Under the Antiterrorism and Effective Death Penalty Act of 1996 (" AEDPA" ), a 1-year statute of limitations governs a state prisoner's petition for federal habeas corpus relief. 28 U.S.C. § 2244(d)(1). The relevant triggering date for the statute of limitations is " the date on which the judgment became final by the conclusion of direct review or the expiration of the time for seeking such review." Id. § 2244(d)(1)(A). This provision permits prisoners time to seek direct review in the U.S. Supreme Court. Smith v. Bowersox, 159 F.3d 345, 347-48 (8th Cir.1998). If a prisoner files a petition for certiorari, then his conviction becomes final upon " the completion or denial of certiorari proceedings before the United States Supreme Court." Id. at 348. If a prisoner does not petition the U.S. Supreme Court for review, then his conviction becomes final when the time for filing that petition expires, so long as the Supreme Court could have reviewed his direct appeal. Riddle v. Kemna, 523 F.3d 850, 855 (8th Cir.2008). The time for filing a writ of certiorari in the U.S. Supreme Court is 90 days. Sup.Ct. R. 13.1. Therefore, the statute of limitations on a habeas petition begins running 90 days after a prisoner reaches the end of " all direct criminal appeals in the state system." Bowersox, 159 F.3d at 348. If, however, the Supreme Court lacked jurisdiction to review the direct appeal, then the statute of limitations begins to run immediately following the conclusion of the prisoner's direct appeal. Riddle, 523 F.3d at 855.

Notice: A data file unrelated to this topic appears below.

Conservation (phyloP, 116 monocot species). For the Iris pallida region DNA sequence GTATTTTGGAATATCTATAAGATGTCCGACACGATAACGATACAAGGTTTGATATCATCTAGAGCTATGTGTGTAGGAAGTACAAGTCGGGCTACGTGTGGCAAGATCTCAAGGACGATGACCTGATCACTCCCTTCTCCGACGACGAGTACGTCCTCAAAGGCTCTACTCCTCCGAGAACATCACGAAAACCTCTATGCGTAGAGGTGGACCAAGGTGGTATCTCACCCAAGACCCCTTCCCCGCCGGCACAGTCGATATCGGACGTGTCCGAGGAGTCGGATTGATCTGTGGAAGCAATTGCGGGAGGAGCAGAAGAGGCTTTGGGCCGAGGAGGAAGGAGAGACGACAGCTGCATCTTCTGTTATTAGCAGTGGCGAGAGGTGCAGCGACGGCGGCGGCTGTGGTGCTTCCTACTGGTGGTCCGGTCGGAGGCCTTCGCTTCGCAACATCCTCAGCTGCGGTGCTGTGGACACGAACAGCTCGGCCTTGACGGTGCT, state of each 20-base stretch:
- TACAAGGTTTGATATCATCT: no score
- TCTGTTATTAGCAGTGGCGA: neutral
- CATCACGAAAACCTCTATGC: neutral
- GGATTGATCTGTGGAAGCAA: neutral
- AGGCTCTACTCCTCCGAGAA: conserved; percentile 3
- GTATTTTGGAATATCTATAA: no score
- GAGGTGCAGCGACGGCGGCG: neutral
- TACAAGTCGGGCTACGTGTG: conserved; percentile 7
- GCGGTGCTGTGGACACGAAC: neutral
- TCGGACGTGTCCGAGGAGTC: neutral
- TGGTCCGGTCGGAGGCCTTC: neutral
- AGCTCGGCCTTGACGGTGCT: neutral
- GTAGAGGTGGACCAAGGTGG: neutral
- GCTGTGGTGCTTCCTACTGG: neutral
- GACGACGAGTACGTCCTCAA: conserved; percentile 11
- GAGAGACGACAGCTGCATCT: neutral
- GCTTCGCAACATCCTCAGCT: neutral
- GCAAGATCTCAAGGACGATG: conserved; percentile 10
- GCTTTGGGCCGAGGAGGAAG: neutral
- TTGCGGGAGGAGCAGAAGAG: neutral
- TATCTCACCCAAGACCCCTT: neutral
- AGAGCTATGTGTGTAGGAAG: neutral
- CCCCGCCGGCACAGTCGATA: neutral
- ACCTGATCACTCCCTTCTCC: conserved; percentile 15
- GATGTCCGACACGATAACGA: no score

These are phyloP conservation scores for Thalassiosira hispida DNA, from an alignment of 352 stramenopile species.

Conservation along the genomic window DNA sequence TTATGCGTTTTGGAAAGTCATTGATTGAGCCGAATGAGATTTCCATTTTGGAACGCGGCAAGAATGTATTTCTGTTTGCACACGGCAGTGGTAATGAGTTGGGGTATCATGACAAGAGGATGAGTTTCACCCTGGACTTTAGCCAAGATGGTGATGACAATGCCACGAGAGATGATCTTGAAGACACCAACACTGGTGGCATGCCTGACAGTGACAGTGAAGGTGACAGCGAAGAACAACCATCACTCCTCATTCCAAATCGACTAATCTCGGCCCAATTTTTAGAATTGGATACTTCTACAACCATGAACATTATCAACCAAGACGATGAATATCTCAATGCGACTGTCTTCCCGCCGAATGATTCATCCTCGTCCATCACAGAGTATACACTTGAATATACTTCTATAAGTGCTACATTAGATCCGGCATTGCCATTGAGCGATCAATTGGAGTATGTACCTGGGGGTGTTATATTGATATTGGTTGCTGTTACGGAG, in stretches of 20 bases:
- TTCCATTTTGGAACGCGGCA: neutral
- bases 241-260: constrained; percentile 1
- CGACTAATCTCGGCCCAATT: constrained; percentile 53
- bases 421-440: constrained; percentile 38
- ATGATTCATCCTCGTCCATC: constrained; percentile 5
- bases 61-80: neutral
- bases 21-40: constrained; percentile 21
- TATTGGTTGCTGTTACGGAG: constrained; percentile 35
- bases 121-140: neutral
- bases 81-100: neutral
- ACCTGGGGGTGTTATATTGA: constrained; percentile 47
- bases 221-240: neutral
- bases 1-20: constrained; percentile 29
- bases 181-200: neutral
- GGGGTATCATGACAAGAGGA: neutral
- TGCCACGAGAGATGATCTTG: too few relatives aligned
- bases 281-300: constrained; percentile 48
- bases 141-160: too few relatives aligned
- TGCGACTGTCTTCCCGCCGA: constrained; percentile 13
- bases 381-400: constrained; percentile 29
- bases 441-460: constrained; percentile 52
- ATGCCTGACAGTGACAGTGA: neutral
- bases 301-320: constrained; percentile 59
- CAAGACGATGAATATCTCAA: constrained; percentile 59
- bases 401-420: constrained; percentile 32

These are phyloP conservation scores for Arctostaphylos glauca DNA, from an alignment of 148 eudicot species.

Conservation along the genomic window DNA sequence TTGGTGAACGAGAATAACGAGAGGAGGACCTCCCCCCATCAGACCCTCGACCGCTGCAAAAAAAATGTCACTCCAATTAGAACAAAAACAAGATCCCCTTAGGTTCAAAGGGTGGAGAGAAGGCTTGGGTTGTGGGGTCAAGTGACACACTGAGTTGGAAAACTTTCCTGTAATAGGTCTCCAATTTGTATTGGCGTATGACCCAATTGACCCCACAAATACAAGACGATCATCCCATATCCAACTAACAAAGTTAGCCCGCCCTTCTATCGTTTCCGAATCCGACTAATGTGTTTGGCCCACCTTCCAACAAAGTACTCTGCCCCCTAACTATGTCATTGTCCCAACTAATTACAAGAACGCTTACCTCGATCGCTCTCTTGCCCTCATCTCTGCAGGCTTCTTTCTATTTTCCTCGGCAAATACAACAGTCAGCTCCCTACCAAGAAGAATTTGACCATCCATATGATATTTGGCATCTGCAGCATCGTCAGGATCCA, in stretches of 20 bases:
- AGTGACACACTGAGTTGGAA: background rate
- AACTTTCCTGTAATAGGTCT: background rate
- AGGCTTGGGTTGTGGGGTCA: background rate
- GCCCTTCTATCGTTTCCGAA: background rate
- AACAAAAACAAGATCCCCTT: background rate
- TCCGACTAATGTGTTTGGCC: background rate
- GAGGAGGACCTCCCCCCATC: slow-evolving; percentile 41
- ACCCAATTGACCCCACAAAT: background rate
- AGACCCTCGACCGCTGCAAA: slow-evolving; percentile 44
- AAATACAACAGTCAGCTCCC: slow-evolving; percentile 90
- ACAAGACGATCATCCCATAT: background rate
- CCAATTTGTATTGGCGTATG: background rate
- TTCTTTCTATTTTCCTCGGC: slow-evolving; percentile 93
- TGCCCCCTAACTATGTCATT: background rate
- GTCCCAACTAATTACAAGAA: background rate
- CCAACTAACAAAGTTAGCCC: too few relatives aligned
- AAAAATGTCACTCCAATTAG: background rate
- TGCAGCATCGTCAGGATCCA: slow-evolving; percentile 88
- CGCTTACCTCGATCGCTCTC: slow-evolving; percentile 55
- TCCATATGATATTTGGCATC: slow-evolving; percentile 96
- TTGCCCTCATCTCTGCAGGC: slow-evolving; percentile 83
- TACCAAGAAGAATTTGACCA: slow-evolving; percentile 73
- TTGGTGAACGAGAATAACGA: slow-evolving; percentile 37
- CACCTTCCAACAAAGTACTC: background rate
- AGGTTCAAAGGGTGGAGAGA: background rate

Parmley did not petition the U.S. Supreme Court for review, but he nonetheless argues that " the expiration of time for seeking [direct] review" of his conviction includes the 90-day period for seeking Supreme Court review. In Riddle v. Kemna, we held that the 90-day toll on the statute of limitations did not apply after a judgment by the Missouri Court of Appeals because U.S. Supreme Court review was unavailable. Id. at 854-55. Supreme Court review is limited to judgments of a " state court of last resort" or a lower state court if the " state court of last resort" has denied discretionary review. See Sup.Ct. R. 13.1; see also 28 U.S.C. § 1257(a). Because the Missouri Court of Appeals was